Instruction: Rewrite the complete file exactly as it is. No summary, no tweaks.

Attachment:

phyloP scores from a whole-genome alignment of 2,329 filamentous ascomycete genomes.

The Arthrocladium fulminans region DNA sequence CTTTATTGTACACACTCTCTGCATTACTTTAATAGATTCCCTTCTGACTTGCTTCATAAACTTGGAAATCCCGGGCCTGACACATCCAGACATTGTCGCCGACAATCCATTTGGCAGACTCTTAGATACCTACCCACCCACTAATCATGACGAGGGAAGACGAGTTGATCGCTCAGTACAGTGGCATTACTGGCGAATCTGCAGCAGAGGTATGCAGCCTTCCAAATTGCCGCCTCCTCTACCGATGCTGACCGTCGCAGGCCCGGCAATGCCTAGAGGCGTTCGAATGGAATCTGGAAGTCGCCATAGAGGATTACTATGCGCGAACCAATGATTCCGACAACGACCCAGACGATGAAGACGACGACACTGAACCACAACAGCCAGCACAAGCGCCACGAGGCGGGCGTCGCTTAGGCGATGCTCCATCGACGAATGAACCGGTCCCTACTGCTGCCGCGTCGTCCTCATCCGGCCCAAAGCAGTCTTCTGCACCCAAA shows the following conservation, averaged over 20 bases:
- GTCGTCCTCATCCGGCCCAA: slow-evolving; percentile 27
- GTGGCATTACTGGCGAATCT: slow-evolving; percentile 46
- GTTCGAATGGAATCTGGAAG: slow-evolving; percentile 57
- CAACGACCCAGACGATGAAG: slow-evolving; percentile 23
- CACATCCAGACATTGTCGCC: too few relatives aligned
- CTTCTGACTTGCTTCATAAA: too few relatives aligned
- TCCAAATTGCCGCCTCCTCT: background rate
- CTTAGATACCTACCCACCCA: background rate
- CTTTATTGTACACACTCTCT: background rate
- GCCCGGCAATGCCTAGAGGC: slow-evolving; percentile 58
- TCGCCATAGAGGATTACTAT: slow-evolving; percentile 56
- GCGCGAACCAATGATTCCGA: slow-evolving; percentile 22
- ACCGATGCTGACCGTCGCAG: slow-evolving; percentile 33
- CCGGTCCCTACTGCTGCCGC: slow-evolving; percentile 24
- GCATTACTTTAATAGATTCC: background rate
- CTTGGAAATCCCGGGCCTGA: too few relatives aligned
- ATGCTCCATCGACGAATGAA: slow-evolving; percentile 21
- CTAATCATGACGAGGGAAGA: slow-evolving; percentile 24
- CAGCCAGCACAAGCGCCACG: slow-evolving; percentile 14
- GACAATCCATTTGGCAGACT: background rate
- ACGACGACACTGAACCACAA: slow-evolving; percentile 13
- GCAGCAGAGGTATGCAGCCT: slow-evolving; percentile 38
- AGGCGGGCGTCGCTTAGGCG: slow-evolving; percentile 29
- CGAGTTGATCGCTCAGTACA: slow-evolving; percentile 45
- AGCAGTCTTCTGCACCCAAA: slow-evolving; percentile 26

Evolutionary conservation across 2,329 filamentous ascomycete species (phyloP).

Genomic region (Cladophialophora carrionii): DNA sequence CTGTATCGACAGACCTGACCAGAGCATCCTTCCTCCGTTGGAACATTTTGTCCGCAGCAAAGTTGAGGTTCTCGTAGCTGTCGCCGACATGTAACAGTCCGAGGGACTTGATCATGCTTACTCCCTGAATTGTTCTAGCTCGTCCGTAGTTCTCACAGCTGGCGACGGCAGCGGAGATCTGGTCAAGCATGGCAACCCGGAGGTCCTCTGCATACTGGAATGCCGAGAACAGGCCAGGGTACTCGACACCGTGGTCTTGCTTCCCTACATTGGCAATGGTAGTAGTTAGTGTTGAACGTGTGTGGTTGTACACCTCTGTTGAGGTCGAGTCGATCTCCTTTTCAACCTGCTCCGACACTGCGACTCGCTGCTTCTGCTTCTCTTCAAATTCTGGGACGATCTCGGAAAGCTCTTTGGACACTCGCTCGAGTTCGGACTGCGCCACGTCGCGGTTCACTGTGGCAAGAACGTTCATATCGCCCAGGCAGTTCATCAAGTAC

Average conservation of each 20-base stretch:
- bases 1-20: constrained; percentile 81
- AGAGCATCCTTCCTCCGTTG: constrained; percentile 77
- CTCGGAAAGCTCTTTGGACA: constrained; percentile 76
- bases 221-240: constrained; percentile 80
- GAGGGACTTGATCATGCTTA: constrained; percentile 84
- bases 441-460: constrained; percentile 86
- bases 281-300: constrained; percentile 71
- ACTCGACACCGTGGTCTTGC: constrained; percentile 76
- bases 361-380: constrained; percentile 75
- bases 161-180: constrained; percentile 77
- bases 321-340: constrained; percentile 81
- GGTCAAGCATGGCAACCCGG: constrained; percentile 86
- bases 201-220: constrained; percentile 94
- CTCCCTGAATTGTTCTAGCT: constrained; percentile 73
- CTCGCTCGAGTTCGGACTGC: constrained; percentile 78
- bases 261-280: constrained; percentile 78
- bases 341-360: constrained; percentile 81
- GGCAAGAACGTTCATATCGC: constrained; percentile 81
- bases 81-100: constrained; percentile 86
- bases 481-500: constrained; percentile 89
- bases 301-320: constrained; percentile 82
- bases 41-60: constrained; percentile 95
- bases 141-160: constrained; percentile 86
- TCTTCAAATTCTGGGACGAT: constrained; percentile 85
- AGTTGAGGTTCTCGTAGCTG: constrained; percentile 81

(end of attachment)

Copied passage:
phyloP scores from a whole-genome alignment of 2,329 filamentous ascomycete genomes.

The Arthrocladium fulminans region DNA sequence CTTTATTGTACACACTCTCTGCATTACTTTAATAGATTCCCTTCTGACTTGCTTCATAAACTTGGAAATCCCGGGCCTGACACATCCAGACATTGTCGCCGACAATCCATTTGGCAGACTCTTAGATACCTACCCACCCACTAATCATGACGAGGGAAGACGAGTTGATCGCTCAGTACAGTGGCATTACTGGCGAATCTGCAGCAGAGGTATGCAGCCTTCCAAATTGCCGCCTCCTCTACCGATGCTGACCGTCGCAGGCCCGGCAATGCCTAGAGGCGTTCGAATGGAATCTGGAAGTCGCCATAGAGGATTACTATGCGCGAACCAATGATTCCGACAACGACCCAGACGATGAAGACGACGACACTGAACCACAACAGCCAGCACAAGCGCCACGAGGCGGGCGTCGCTTAGGCGATGCTCCATCGACGAATGAACCGGTCCCTACTGCTGCCGCGTCGTCCTCATCCGGCCCAAAGCAGTCTTCTGCACCCAAA shows the following conservation, averaged over 20 bases:
- GTCGTCCTCATCCGGCCCAA: slow-evolving; percentile 27
- GTGGCATTACTGGCGAATCT: slow-evolving; percentile 46
- GTTCGAATGGAATCTGGAAG: slow-evolving; percentile 57
- CAACGACCCAGACGATGAAG: slow-evolving; percentile 23
- CACATCCAGACATTGTCGCC: too few relatives aligned
- CTTCTGACTTGCTTCATAAA: too few relatives aligned
- TCCAAATTGCCGCCTCCTCT: background rate
- CTTAGATACCTACCCACCCA: background rate
- CTTTATTGTACACACTCTCT: background rate
- GCCCGGCAATGCCTAGAGGC: slow-evolving; percentile 58
- TCGCCATAGAGGATTACTAT: slow-evolving; percentile 56
- GCGCGAACCAATGATTCCGA: slow-evolving; percentile 22
- ACCGATGCTGACCGTCGCAG: slow-evolving; percentile 33
- CCGGTCCCTACTGCTGCCGC: slow-evolving; percentile 24
- GCATTACTTTAATAGATTCC: background rate
- CTTGGAAATCCCGGGCCTGA: too few relatives aligned
- ATGCTCCATCGACGAATGAA: slow-evolving; percentile 21
- CTAATCATGACGAGGGAAGA: slow-evolving; percentile 24
- CAGCCAGCACAAGCGCCACG: slow-evolving; percentile 14
- GACAATCCATTTGGCAGACT: background rate
- ACGACGACACTGAACCACAA: slow-evolving; percentile 13
- GCAGCAGAGGTATGCAGCCT: slow-evolving; percentile 38
- AGGCGGGCGTCGCTTAGGCG: slow-evolving; percentile 29
- CGAGTTGATCGCTCAGTACA: slow-evolving; percentile 45
- AGCAGTCTTCTGCACCCAAA: slow-evolving; percentile 26

Evolutionary conservation across 2,329 filamentous ascomycete species (phyloP).

Genomic region (Cladophialophora carrionii): DNA sequence CTGTATCGACAGACCTGACCAGAGCATCCTTCCTCCGTTGGAACATTTTGTCCGCAGCAAAGTTGAGGTTCTCGTAGCTGTCGCCGACATGTAACAGTCCGAGGGACTTGATCATGCTTACTCCCTGAATTGTTCTAGCTCGTCCGTAGTTCTCACAGCTGGCGACGGCAGCGGAGATCTGGTCAAGCATGGCAACCCGGAGGTCCTCTGCATACTGGAATGCCGAGAACAGGCCAGGGTACTCGACACCGTGGTCTTGCTTCCCTACATTGGCAATGGTAGTAGTTAGTGTTGAACGTGTGTGGTTGTACACCTCTGTTGAGGTCGAGTCGATCTCCTTTTCAACCTGCTCCGACACTGCGACTCGCTGCTTCTGCTTCTCTTCAAATTCTGGGACGATCTCGGAAAGCTCTTTGGACACTCGCTCGAGTTCGGACTGCGCCACGTCGCGGTTCACTGTGGCAAGAACGTTCATATCGCCCAGGCAGTTCATCAAGTAC

Average conservation of each 20-base stretch:
- bases 1-20: constrained; percentile 81
- AGAGCATCCTTCCTCCGTTG: constrained; percentile 77
- CTCGGAAAGCTCTTTGGACA: constrained; percentile 76
- bases 221-240: constrained; percentile 80
- GAGGGACTTGATCATGCTTA: constrained; percentile 84
- bases 441-460: constrained; percentile 86
- bases 281-300: constrained; percentile 71
- ACTCGACACCGTGGTCTTGC: constrained; percentile 76
- bases 361-380: constrained; percentile 75
- bases 161-180: constrained; percentile 77
- bases 321-340: constrained; percentile 81
- GGTCAAGCATGGCAACCCGG: constrained; percentile 86
- bases 201-220: constrained; percentile 94
- CTCCCTGAATTGTTCTAGCT: constrained; percentile 73
- CTCGCTCGAGTTCGGACTGC: constrained; percentile 78
- bases 261-280: constrained; percentile 78
- bases 341-360: constrained; percentile 81
- GGCAAGAACGTTCATATCGC: constrained; percentile 81
- bases 81-100: constrained; percentile 86
- bases 481-500: constrained; percentile 89
- bases 301-320: constrained; percentile 82
- bases 41-60: constrained; percentile 95
- bases 141-160: constrained; percentile 86
- TCTTCAAATTCTGGGACGAT: constrained; percentile 85
- AGTTGAGGTTCTCGTAGCTG: constrained; percentile 81